Wild elephant found gingerly walking through Sri Lankan hotel exploring things with its trunk

Bull in a China shop? How about an elephant in a South Asian hotel?

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Ten minutes of collapsing water towers

As an antidote to the madness and mayhem I subjected you all to with my idiots with chainsaws post, here is ten minutes of controlled demolition of decommissioned water towers.

This is a great example of professionals knowing what they're doing as these demolition engineers land the towers between buildings, next to parked cars, etc. So many amazing things here: the crunching, booming sounds of the crashes, the great, billowing clouds of rust that plume from the tanks as they crack open, the grace (or not) of the descents.

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Reinvented, a new magazine about women in STEM written by women in STEM

Yesterday, Sherry Huss, former Maker-in-Chief of Maker Media, did a Facebook post about a new magazine, Reinvented, which has just released its second issue. The magazine, available in both print and digital formats, is written about women in STEM (Science Technology Engineering Math) by women in STEM. Read the rest

My favorite new game, KnifeTank: The Shüffling, is now on Kickstarter

Over the holidays, I had the pleasure of getting to play a new game that quickly became my son's and my favorite over the holiday break (when we try to play lots of games together). It's my friend Doc Popular's KnifeTank and he was kind enough to send me a prototype copy.

When I got the game, I was excited, but with reservations. No offense to Doc, but I expected it to be light and gimmicky, something of a vanity project. What I wasn't expecting was a game I instantly wanted to play over and over again and invite my friends to come and play (which I did). KnifeTank can hold its own against anything coming out of a large commercial game company and I look forward to it enjoying a long and happy life, with many expansions and a worldwide, enthusiastic player community.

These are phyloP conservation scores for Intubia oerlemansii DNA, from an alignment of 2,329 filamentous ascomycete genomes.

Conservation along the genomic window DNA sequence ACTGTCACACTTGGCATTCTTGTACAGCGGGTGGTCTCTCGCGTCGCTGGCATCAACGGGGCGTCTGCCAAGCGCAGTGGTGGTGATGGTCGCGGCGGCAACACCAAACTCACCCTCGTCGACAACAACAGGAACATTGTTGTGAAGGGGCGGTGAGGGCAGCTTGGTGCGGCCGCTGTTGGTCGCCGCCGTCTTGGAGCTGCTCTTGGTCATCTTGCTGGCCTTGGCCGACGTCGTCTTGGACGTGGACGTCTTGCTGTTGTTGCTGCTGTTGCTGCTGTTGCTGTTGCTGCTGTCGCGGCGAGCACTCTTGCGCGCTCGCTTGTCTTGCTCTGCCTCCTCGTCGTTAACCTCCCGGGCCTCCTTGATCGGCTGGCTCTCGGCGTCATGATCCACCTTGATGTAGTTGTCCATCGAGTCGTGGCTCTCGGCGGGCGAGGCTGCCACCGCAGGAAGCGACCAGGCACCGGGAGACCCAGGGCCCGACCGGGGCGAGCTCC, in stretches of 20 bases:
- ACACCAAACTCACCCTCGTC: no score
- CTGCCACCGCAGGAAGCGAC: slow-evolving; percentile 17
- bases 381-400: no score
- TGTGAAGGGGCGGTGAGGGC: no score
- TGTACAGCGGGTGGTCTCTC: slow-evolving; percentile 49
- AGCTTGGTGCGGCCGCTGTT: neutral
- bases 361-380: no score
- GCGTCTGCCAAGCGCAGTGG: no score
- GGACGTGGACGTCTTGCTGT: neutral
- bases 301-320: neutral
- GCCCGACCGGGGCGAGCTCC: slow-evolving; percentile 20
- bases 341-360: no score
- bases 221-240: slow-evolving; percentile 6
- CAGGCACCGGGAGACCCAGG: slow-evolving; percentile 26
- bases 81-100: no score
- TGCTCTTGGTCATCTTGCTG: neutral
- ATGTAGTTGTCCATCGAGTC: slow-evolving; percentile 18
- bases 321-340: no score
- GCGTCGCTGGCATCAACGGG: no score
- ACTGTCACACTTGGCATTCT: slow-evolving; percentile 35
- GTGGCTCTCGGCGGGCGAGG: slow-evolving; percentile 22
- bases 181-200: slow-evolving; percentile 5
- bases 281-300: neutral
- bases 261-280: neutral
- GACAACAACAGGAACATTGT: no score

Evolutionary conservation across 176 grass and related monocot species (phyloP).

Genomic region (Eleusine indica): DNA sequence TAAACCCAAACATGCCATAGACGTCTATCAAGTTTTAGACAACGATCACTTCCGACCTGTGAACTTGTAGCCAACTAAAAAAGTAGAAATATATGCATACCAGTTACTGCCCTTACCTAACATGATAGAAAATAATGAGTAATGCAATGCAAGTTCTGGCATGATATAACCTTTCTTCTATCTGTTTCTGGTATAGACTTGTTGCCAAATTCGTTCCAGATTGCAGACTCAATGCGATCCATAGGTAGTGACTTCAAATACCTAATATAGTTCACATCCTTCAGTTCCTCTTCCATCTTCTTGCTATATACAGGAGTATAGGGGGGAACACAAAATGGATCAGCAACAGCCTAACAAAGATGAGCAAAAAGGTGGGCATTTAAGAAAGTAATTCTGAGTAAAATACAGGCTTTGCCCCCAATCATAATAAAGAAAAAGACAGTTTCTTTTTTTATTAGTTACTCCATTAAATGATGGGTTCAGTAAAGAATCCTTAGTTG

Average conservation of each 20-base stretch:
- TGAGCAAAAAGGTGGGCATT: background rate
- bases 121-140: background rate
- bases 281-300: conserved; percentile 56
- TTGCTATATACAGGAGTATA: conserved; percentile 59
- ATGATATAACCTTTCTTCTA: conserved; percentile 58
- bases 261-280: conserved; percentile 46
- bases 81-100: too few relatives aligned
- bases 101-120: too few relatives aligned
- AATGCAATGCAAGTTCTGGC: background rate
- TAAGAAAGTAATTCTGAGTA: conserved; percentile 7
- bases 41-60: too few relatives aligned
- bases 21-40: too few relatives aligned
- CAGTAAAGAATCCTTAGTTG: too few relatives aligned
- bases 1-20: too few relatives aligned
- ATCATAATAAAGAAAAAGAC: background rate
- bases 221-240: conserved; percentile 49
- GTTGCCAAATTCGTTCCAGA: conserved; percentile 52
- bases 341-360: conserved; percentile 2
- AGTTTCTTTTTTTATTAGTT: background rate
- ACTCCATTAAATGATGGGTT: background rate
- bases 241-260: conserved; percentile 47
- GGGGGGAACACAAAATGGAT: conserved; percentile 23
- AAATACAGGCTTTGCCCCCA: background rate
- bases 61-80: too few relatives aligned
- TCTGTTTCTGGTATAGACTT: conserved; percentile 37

KnifeTank comes in a poker-type tuck box and includes everything you need to play. You get 30 action/movement cards, 8 tanks (4 two-sided cards), 4 health cards, and 5 damage cards. The box also contains a rule book and there are two rules summary cards. The game is for 2-4 players and rated ages 12 and up. Each game takes about 20-30 minutes to play. The goal of the game is get your tank from your table's edge to your opponent's edge or to eliminate your opponent(s) by reducing their health/hits to zero.

Those familiar with tabletop miniature games like Star Wars X-Wing and Gaslands will likely dig the movement mechanic here. Read the rest

Celebrating Captain Beefheart's birthday with a look at his masterpiece, Trout Mask Replica

Today is the birthday (1941) of the late Don Van Vliet, aka Captain Beefheart, one of then most fascinating, confounding, and creative artists and musicians of the 20th century. Let's celebrate by taking a look at his 1969 record, Trout Mask Replica, widely regarded as a masterpiece of modern sound art.

And here's a bonus track. Imagine seeing this ad on late night television in 1970.

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Darwin Award nominees: idiots with chainsaws

As these videos so dramatically demonstrate, there is a reason why lumberjacking is one of the most dangerous jobs on the planet -- and why an amateur tree-feller with a chainsaw is an accident (and maybe a crushed car or cleaved roof) waiting to happen. Sadly, there are 22 of these videos in the series.

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Touring the inner workings of the Mellotron on King Crimson's anniversary

Fifty one years ago today, the first incarnation of the prog rock band, King Crimson, gathered in a cramped basement space below the Fulham Palace Cafe in London. One of the instruments the band would use that would come to distinguish their early sound was that strange, iconic 60s instrument, the Mellotron.